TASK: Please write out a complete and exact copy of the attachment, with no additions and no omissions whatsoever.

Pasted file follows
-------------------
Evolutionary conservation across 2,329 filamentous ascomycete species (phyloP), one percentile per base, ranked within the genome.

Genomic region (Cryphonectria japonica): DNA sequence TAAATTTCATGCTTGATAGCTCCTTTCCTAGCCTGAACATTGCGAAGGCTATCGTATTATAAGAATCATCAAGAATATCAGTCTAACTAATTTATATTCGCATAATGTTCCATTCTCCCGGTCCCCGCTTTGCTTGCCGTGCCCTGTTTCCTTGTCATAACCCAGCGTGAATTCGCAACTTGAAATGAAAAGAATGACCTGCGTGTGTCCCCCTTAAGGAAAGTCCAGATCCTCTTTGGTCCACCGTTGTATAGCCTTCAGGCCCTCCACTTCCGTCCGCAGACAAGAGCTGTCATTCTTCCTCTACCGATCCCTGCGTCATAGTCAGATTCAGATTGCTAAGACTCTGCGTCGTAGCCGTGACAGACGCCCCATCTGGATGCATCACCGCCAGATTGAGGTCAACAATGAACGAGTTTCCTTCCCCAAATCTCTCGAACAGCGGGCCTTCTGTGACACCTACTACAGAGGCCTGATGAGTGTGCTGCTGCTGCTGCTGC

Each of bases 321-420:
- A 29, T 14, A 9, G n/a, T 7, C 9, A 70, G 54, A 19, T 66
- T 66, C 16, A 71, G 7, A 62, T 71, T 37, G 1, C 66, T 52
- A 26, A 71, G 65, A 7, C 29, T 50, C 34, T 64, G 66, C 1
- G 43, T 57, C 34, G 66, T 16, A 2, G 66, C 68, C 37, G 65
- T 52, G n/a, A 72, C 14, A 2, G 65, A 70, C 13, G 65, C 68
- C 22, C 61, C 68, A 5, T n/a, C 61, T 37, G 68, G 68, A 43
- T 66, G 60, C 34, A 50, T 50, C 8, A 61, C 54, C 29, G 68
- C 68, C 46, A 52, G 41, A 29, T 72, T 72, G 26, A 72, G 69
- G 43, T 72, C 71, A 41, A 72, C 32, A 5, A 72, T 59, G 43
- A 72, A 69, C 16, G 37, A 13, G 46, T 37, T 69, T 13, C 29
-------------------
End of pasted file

Evolutionary conservation across 2,329 filamentous ascomycete species (phyloP), one percentile per base, ranked within the genome.

Genomic region (Cryphonectria japonica): DNA sequence TAAATTTCATGCTTGATAGCTCCTTTCCTAGCCTGAACATTGCGAAGGCTATCGTATTATAAGAATCATCAAGAATATCAGTCTAACTAATTTATATTCGCATAATGTTCCATTCTCCCGGTCCCCGCTTTGCTTGCCGTGCCCTGTTTCCTTGTCATAACCCAGCGTGAATTCGCAACTTGAAATGAAAAGAATGACCTGCGTGTGTCCCCCTTAAGGAAAGTCCAGATCCTCTTTGGTCCACCGTTGTATAGCCTTCAGGCCCTCCACTTCCGTCCGCAGACAAGAGCTGTCATTCTTCCTCTACCGATCCCTGCGTCATAGTCAGATTCAGATTGCTAAGACTCTGCGTCGTAGCCGTGACAGACGCCCCATCTGGATGCATCACCGCCAGATTGAGGTCAACAATGAACGAGTTTCCTTCCCCAAATCTCTCGAACAGCGGGCCTTCTGTGACACCTACTACAGAGGCCTGATGAGTGTGCTGCTGCTGCTGCTGC

Each of bases 321-420:
- A 29, T 14, A 9, G n/a, T 7, C 9, A 70, G 54, A 19, T 66
- T 66, C 16, A 71, G 7, A 62, T 71, T 37, G 1, C 66, T 52
- A 26, A 71, G 65, A 7, C 29, T 50, C 34, T 64, G 66, C 1
- G 43, T 57, C 34, G 66, T 16, A 2, G 66, C 68, C 37, G 65
- T 52, G n/a, A 72, C 14, A 2, G 65, A 70, C 13, G 65, C 68
- C 22, C 61, C 68, A 5, T n/a, C 61, T 37, G 68, G 68, A 43
- T 66, G 60, C 34, A 50, T 50, C 8, A 61, C 54, C 29, G 68
- C 68, C 46, A 52, G 41, A 29, T 72, T 72, G 26, A 72, G 69
- G 43, T 72, C 71, A 41, A 72, C 32, A 5, A 72, T 59, G 43
- A 72, A 69, C 16, G 37, A 13, G 46, T 37, T 69, T 13, C 29